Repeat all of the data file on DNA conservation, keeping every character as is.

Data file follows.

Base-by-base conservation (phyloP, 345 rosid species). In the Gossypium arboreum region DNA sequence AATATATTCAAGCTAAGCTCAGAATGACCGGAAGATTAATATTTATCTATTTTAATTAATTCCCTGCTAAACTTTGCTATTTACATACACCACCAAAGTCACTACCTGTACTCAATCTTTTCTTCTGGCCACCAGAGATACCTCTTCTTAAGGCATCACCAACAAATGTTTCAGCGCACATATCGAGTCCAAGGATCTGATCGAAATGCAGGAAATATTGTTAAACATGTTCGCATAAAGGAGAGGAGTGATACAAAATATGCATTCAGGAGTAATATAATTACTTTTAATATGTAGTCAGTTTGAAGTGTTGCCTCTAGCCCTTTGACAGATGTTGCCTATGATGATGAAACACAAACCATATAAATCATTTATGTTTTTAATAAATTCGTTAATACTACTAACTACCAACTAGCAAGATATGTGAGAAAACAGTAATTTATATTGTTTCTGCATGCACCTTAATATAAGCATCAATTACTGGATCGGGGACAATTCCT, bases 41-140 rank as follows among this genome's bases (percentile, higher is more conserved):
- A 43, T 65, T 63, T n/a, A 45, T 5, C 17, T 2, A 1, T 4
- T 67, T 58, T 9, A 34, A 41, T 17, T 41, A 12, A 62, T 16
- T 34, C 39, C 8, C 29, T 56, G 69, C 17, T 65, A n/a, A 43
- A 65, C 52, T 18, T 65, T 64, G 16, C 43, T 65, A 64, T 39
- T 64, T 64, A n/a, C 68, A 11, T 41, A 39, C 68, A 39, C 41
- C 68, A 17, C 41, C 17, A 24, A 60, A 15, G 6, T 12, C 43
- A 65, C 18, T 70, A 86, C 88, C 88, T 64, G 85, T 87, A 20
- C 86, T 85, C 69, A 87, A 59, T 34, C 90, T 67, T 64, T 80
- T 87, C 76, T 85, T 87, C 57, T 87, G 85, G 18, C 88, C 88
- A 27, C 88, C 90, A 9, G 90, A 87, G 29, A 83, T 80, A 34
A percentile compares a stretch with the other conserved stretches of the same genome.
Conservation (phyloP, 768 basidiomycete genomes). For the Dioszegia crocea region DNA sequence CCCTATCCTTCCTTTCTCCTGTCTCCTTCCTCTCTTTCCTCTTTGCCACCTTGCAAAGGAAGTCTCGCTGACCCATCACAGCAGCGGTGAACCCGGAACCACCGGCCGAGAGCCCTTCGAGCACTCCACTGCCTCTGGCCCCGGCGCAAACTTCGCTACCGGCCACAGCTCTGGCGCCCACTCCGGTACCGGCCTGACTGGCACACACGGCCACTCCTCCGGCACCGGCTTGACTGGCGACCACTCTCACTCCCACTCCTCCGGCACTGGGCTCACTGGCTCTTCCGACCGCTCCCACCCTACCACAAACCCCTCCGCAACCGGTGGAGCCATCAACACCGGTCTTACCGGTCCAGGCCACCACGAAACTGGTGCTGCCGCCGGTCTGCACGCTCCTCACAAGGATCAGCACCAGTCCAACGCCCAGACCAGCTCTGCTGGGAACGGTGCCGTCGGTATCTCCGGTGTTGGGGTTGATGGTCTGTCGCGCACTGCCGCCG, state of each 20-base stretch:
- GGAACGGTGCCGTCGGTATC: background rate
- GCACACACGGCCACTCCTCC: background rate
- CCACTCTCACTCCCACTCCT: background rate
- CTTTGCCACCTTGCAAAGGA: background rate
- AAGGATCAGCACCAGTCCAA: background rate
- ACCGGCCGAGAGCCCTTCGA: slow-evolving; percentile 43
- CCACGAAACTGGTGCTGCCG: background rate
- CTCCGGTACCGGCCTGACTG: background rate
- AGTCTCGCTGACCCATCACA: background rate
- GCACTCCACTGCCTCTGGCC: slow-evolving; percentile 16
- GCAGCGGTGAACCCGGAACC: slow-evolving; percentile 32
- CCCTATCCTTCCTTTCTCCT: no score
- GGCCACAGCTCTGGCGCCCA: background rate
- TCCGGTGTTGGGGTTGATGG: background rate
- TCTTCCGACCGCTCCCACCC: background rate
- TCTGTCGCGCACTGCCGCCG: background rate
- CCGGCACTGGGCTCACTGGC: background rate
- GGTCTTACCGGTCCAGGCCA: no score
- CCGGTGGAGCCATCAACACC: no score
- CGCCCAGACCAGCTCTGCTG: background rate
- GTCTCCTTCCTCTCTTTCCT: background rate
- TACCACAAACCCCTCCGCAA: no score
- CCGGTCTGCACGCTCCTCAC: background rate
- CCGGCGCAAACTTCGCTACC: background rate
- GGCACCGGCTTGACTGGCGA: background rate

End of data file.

Base-by-base conservation (phyloP, 345 rosid species). In the Gossypium arboreum region DNA sequence AATATATTCAAGCTAAGCTCAGAATGACCGGAAGATTAATATTTATCTATTTTAATTAATTCCCTGCTAAACTTTGCTATTTACATACACCACCAAAGTCACTACCTGTACTCAATCTTTTCTTCTGGCCACCAGAGATACCTCTTCTTAAGGCATCACCAACAAATGTTTCAGCGCACATATCGAGTCCAAGGATCTGATCGAAATGCAGGAAATATTGTTAAACATGTTCGCATAAAGGAGAGGAGTGATACAAAATATGCATTCAGGAGTAATATAATTACTTTTAATATGTAGTCAGTTTGAAGTGTTGCCTCTAGCCCTTTGACAGATGTTGCCTATGATGATGAAACACAAACCATATAAATCATTTATGTTTTTAATAAATTCGTTAATACTACTAACTACCAACTAGCAAGATATGTGAGAAAACAGTAATTTATATTGTTTCTGCATGCACCTTAATATAAGCATCAATTACTGGATCGGGGACAATTCCT, bases 41-140 rank as follows among this genome's bases (percentile, higher is more conserved):
- A 43, T 65, T 63, T n/a, A 45, T 5, C 17, T 2, A 1, T 4
- T 67, T 58, T 9, A 34, A 41, T 17, T 41, A 12, A 62, T 16
- T 34, C 39, C 8, C 29, T 56, G 69, C 17, T 65, A n/a, A 43
- A 65, C 52, T 18, T 65, T 64, G 16, C 43, T 65, A 64, T 39
- T 64, T 64, A n/a, C 68, A 11, T 41, A 39, C 68, A 39, C 41
- C 68, A 17, C 41, C 17, A 24, A 60, A 15, G 6, T 12, C 43
- A 65, C 18, T 70, A 86, C 88, C 88, T 64, G 85, T 87, A 20
- C 86, T 85, C 69, A 87, A 59, T 34, C 90, T 67, T 64, T 80
- T 87, C 76, T 85, T 87, C 57, T 87, G 85, G 18, C 88, C 88
- A 27, C 88, C 90, A 9, G 90, A 87, G 29, A 83, T 80, A 34
A percentile compares a stretch with the other conserved stretches of the same genome.
Conservation (phyloP, 768 basidiomycete genomes). For the Dioszegia crocea region DNA sequence CCCTATCCTTCCTTTCTCCTGTCTCCTTCCTCTCTTTCCTCTTTGCCACCTTGCAAAGGAAGTCTCGCTGACCCATCACAGCAGCGGTGAACCCGGAACCACCGGCCGAGAGCCCTTCGAGCACTCCACTGCCTCTGGCCCCGGCGCAAACTTCGCTACCGGCCACAGCTCTGGCGCCCACTCCGGTACCGGCCTGACTGGCACACACGGCCACTCCTCCGGCACCGGCTTGACTGGCGACCACTCTCACTCCCACTCCTCCGGCACTGGGCTCACTGGCTCTTCCGACCGCTCCCACCCTACCACAAACCCCTCCGCAACCGGTGGAGCCATCAACACCGGTCTTACCGGTCCAGGCCACCACGAAACTGGTGCTGCCGCCGGTCTGCACGCTCCTCACAAGGATCAGCACCAGTCCAACGCCCAGACCAGCTCTGCTGGGAACGGTGCCGTCGGTATCTCCGGTGTTGGGGTTGATGGTCTGTCGCGCACTGCCGCCG, state of each 20-base stretch:
- GGAACGGTGCCGTCGGTATC: background rate
- GCACACACGGCCACTCCTCC: background rate
- CCACTCTCACTCCCACTCCT: background rate
- CTTTGCCACCTTGCAAAGGA: background rate
- AAGGATCAGCACCAGTCCAA: background rate
- ACCGGCCGAGAGCCCTTCGA: slow-evolving; percentile 43
- CCACGAAACTGGTGCTGCCG: background rate
- CTCCGGTACCGGCCTGACTG: background rate
- AGTCTCGCTGACCCATCACA: background rate
- GCACTCCACTGCCTCTGGCC: slow-evolving; percentile 16
- GCAGCGGTGAACCCGGAACC: slow-evolving; percentile 32
- CCCTATCCTTCCTTTCTCCT: no score
- GGCCACAGCTCTGGCGCCCA: background rate
- TCCGGTGTTGGGGTTGATGG: background rate
- TCTTCCGACCGCTCCCACCC: background rate
- TCTGTCGCGCACTGCCGCCG: background rate
- CCGGCACTGGGCTCACTGGC: background rate
- GGTCTTACCGGTCCAGGCCA: no score
- CCGGTGGAGCCATCAACACC: no score
- CGCCCAGACCAGCTCTGCTG: background rate
- GTCTCCTTCCTCTCTTTCCT: background rate
- TACCACAAACCCCTCCGCAA: no score
- CCGGTCTGCACGCTCCTCAC: background rate
- CCGGCGCAAACTTCGCTACC: background rate
- GGCACCGGCTTGACTGGCGA: background rate